Private-Label Products Are Changing Retail

Do they threaten national brands?

January 21, 2020

ALEXANDRIA, Va.—A dynamic shift in private brands is underway, according to a report at

“It’s the difference between ho-hum, ‘25% cheaper’ potato chips and, say, garlic-infused, kettle-cooked chips in a gorgeously designed, matte-coated bag,” Todd Maute, a veteran of private label branding at design agency CBX, told a group of analysts at a recent event in New York City. “You’re talking about a radical shift.”

Maute believes, “We’re seeing a shift toward truly brand-led strategies, as opposed to merely securing a place along the spectrum of ‘good,’ ‘better’ or ‘best’ relative to competing products at shelf. Retailers that fail to grasp the need to fully commit to their store brands risk missing out on an opportunity to drive loyalty to their stores and create meaningful differentiation in the markets they serve.”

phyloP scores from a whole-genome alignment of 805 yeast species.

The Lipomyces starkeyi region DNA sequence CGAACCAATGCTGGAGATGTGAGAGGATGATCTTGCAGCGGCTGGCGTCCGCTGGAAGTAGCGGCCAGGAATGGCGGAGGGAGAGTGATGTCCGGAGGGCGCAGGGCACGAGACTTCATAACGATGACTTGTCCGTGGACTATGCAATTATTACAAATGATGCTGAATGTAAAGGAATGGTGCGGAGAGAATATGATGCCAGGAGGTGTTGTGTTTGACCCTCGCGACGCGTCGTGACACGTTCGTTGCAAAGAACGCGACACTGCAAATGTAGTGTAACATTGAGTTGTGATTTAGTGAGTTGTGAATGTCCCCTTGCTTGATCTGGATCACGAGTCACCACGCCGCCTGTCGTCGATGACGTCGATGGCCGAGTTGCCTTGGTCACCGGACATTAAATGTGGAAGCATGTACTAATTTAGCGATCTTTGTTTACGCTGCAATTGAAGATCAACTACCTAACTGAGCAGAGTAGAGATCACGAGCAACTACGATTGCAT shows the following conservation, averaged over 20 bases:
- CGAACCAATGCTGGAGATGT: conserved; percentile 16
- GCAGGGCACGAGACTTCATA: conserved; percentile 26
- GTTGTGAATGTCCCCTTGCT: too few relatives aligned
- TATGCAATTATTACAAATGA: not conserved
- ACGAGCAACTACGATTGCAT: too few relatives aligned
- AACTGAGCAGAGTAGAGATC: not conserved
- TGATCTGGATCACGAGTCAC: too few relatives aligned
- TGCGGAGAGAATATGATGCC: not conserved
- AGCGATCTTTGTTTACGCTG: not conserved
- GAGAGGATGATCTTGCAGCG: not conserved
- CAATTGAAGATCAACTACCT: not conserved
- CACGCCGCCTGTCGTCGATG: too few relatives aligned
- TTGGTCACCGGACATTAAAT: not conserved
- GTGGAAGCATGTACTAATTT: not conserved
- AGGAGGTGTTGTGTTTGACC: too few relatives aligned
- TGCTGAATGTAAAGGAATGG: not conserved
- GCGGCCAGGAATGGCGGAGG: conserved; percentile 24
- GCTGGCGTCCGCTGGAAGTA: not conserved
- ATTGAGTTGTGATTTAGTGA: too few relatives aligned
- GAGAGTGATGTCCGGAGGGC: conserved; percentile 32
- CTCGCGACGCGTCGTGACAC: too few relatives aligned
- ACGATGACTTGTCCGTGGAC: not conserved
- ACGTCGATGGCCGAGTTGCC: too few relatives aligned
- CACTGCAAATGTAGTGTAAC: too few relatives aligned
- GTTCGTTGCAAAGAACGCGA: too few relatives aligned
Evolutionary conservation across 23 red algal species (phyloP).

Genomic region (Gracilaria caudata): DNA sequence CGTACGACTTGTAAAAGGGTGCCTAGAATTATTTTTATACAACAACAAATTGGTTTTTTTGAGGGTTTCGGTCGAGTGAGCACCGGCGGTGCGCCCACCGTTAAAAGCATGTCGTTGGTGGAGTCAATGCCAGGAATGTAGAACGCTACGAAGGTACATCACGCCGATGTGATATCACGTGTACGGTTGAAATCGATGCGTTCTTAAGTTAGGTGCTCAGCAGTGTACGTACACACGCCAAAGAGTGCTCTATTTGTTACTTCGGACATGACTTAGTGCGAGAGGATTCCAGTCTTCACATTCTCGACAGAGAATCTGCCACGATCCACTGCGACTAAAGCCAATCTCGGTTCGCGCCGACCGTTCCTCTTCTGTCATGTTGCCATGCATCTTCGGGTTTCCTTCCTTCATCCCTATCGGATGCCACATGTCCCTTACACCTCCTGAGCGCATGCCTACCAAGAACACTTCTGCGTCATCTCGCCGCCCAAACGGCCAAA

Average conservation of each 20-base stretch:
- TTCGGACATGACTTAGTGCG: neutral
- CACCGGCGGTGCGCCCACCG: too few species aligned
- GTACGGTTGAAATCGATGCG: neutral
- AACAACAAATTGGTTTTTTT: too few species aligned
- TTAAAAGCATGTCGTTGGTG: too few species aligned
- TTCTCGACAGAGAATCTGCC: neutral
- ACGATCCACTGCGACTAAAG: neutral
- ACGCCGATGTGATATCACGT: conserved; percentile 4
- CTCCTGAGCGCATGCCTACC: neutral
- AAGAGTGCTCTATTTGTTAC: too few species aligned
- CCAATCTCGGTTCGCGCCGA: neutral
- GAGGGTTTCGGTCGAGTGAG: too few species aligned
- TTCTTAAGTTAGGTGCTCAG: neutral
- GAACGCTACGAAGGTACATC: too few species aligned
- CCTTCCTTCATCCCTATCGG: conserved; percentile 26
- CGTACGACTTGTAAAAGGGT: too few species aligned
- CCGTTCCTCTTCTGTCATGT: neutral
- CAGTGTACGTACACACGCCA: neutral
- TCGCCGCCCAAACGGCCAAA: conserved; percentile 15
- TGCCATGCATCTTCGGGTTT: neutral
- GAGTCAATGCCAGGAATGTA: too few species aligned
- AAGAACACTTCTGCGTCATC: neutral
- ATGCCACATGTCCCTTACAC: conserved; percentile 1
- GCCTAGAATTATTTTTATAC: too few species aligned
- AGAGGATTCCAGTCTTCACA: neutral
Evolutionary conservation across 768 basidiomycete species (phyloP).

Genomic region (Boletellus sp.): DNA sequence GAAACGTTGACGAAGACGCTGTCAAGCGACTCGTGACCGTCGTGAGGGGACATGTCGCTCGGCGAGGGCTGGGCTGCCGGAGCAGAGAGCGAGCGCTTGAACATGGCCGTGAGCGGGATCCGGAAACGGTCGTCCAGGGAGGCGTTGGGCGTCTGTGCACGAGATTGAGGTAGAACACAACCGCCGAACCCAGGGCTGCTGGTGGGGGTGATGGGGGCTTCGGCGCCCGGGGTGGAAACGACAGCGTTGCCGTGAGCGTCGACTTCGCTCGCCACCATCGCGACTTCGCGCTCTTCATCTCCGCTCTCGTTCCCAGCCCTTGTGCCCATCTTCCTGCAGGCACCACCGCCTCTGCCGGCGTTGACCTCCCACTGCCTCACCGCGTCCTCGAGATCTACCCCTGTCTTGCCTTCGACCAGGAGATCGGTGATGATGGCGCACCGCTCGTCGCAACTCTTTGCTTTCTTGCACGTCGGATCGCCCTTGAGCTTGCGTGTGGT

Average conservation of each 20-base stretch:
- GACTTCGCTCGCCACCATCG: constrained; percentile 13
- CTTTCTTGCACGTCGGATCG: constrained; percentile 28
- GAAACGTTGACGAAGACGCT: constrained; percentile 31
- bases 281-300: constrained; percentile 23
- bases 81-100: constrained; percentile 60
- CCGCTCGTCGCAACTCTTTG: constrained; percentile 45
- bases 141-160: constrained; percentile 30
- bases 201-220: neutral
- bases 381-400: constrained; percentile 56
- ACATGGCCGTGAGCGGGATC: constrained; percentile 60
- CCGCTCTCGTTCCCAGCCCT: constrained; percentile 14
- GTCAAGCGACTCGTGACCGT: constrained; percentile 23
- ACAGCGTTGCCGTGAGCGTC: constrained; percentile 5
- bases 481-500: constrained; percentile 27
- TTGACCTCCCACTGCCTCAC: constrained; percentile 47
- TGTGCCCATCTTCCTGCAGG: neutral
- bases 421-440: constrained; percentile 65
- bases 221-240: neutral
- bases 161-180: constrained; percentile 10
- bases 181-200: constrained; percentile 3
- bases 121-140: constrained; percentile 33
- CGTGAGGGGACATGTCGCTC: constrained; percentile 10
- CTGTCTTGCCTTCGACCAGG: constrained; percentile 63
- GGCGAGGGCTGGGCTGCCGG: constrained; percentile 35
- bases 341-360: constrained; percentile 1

Maute called attention to the success that Kroger is seeing with its Simple Truth, HemisFares and namesake Kroger brands, and how Wakefern is transforming its ShopRite private brands. “National CPG manufacturers are already facing stiff competition from brands launched by the likes of Costco, Kroger and Target,” he said. “Amazon, which is only in its infancy with respect to store brands, could eventually make a major dent as well.”

This is only the beginning of this dynamic shift in private brands because retailers are restructuring their private-brand operations around the concept of “win, differentiate and compete,” he said, pointing to Kroger’s foray into plant-based foods as an example.

“That’s something that would have taken years to happen before, if at all,” Maute said. “Investors should take note. Store brands are giving CPGs a run for their money.”